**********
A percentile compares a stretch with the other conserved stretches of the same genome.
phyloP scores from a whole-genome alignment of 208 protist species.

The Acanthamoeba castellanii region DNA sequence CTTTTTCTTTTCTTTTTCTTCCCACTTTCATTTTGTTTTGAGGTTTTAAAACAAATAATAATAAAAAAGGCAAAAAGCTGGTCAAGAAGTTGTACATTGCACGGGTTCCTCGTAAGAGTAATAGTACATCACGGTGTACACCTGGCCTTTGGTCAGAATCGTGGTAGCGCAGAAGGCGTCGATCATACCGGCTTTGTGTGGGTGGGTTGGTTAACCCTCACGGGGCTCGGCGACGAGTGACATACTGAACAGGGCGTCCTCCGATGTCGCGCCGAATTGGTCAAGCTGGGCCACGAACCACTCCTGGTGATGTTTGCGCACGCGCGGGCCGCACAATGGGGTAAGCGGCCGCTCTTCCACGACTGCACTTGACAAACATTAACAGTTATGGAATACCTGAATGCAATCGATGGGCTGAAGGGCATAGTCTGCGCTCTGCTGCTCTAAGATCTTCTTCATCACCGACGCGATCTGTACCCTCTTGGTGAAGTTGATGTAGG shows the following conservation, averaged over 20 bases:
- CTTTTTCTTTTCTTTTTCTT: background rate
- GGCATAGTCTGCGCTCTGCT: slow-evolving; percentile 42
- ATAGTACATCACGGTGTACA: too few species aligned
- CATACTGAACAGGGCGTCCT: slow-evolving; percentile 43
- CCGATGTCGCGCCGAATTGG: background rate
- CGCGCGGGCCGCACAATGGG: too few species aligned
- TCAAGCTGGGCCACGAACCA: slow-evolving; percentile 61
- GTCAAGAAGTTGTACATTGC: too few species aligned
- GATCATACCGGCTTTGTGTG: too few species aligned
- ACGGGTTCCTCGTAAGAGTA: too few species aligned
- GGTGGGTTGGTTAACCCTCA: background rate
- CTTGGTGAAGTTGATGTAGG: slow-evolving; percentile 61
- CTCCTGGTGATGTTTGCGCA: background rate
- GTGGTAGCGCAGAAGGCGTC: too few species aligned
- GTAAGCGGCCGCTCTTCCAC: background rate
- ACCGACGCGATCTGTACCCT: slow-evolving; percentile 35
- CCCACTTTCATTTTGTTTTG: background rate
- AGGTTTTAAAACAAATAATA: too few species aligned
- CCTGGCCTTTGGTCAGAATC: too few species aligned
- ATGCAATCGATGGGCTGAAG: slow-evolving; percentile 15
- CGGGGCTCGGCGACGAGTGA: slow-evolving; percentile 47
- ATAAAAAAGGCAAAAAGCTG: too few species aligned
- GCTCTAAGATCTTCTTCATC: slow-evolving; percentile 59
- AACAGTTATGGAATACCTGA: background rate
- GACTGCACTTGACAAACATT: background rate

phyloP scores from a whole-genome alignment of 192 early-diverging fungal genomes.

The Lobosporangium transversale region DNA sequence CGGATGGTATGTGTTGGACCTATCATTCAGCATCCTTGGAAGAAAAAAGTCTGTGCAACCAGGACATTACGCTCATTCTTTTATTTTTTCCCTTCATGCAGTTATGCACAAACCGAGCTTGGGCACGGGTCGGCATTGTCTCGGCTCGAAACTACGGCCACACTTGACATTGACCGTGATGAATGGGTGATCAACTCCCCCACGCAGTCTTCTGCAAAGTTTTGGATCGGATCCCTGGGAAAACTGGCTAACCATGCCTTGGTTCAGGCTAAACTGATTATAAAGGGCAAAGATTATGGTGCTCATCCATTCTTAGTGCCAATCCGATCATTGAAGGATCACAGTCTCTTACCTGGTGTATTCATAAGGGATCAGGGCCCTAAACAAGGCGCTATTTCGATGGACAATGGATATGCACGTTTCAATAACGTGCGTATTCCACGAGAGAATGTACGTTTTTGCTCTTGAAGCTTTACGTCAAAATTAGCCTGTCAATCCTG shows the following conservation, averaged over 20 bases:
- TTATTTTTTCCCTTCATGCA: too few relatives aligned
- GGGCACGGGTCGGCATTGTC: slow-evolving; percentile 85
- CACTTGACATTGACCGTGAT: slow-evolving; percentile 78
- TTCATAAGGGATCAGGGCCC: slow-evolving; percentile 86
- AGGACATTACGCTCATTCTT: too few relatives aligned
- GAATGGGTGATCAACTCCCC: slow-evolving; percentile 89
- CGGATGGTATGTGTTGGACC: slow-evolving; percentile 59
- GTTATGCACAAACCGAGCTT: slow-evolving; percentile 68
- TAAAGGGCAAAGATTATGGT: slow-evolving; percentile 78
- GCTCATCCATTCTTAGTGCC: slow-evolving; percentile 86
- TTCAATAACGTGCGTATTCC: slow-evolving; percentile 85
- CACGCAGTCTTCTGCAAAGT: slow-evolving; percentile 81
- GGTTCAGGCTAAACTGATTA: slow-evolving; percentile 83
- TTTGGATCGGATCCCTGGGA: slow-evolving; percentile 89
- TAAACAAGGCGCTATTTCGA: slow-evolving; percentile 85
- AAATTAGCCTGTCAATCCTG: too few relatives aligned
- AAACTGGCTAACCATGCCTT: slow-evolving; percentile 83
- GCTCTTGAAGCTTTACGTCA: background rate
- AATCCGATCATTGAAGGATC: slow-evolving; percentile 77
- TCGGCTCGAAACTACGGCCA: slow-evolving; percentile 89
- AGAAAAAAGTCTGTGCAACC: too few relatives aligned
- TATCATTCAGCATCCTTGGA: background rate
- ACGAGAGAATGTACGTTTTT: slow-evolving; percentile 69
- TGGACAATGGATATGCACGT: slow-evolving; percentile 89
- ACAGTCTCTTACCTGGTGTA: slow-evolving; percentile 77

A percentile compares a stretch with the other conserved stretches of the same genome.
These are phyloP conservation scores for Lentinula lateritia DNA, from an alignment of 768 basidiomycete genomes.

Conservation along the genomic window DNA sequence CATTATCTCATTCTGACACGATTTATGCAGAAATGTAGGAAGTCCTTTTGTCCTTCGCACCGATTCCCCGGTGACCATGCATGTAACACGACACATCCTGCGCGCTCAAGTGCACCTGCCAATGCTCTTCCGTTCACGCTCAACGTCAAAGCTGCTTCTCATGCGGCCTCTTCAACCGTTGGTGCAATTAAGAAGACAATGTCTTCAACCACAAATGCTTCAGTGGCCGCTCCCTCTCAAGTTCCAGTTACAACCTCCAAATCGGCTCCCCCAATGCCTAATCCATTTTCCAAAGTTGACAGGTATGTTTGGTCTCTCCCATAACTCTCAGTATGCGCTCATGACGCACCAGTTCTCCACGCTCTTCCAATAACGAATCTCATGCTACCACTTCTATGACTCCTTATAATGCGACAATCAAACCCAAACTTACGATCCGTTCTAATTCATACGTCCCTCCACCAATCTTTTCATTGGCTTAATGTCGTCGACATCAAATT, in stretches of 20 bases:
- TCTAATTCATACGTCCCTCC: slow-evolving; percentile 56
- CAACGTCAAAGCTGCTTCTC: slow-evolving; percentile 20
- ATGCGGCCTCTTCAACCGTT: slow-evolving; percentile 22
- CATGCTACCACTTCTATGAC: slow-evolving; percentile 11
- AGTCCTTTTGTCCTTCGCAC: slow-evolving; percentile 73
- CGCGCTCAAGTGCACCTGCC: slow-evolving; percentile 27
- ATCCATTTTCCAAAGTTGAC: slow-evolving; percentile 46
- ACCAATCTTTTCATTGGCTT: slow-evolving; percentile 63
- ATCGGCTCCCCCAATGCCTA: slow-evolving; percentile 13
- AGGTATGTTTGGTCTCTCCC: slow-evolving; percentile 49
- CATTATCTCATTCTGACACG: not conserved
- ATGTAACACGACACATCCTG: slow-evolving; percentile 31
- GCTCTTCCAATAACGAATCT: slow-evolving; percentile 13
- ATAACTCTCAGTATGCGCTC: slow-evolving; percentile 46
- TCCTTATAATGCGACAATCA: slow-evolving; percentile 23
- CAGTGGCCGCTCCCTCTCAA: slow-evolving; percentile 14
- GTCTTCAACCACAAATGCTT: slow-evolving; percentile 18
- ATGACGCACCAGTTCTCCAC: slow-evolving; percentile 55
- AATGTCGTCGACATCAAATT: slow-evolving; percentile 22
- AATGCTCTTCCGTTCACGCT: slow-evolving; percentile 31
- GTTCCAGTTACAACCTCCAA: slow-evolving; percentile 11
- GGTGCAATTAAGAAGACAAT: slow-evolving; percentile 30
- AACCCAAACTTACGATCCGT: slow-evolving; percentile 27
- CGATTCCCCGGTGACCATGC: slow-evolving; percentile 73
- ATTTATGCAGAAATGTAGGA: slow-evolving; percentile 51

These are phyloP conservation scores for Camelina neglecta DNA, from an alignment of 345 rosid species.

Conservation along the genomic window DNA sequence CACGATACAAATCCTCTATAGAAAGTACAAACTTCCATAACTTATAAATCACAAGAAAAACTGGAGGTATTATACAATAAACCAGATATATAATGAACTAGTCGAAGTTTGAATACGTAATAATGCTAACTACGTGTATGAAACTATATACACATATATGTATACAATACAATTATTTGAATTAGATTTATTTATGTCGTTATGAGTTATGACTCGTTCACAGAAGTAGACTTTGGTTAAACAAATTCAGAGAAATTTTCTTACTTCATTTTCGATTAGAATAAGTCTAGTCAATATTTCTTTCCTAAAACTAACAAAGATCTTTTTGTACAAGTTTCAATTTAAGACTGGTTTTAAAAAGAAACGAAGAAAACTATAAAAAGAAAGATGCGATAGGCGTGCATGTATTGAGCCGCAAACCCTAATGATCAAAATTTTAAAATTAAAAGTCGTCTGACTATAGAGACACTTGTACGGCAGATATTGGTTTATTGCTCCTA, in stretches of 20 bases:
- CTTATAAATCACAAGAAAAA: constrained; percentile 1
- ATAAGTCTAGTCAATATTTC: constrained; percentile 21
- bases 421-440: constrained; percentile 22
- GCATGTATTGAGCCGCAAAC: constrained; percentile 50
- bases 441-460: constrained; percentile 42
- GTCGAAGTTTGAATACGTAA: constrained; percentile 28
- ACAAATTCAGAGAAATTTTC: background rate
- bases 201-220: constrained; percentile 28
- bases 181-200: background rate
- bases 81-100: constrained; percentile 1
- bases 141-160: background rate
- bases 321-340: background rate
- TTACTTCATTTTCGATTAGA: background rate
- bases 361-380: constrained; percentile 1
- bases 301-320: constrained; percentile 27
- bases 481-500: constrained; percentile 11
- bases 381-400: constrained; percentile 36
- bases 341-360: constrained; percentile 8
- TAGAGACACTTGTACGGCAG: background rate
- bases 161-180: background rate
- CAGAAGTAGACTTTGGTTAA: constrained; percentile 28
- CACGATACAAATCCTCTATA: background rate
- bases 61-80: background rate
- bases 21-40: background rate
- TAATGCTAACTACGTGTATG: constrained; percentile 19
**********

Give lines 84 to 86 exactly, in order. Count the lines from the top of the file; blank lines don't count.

These are phyloP conservation scores for Camelina neglecta DNA, from an alignment of 345 rosid species.

Conservation along the genomic window DNA sequence CACGATACAAATCCTCTATAGAAAGTACAAACTTCCATAACTTATAAATCACAAGAAAAACTGGAGGTATTATACAATAAACCAGATATATAATGAACTAGTCGAAGTTTGAATACGTAATAATGCTAACTACGTGTATGAAACTATATACACATATATGTATACAATACAATTATTTGAATTAGATTTATTTATGTCGTTATGAGTTATGACTCGTTCACAGAAGTAGACTTTGGTTAAACAAATTCAGAGAAATTTTCTTACTTCATTTTCGATTAGAATAAGTCTAGTCAATATTTCTTTCCTAAAACTAACAAAGATCTTTTTGTACAAGTTTCAATTTAAGACTGGTTTTAAAAAGAAACGAAGAAAACTATAAAAAGAAAGATGCGATAGGCGTGCATGTATTGAGCCGCAAACCCTAATGATCAAAATTTTAAAATTAAAAGTCGTCTGACTATAGAGACACTTGTACGGCAGATATTGGTTTATTGCTCCTA, in stretches of 20 bases:
- CTTATAAATCACAAGAAAAA: constrained; percentile 1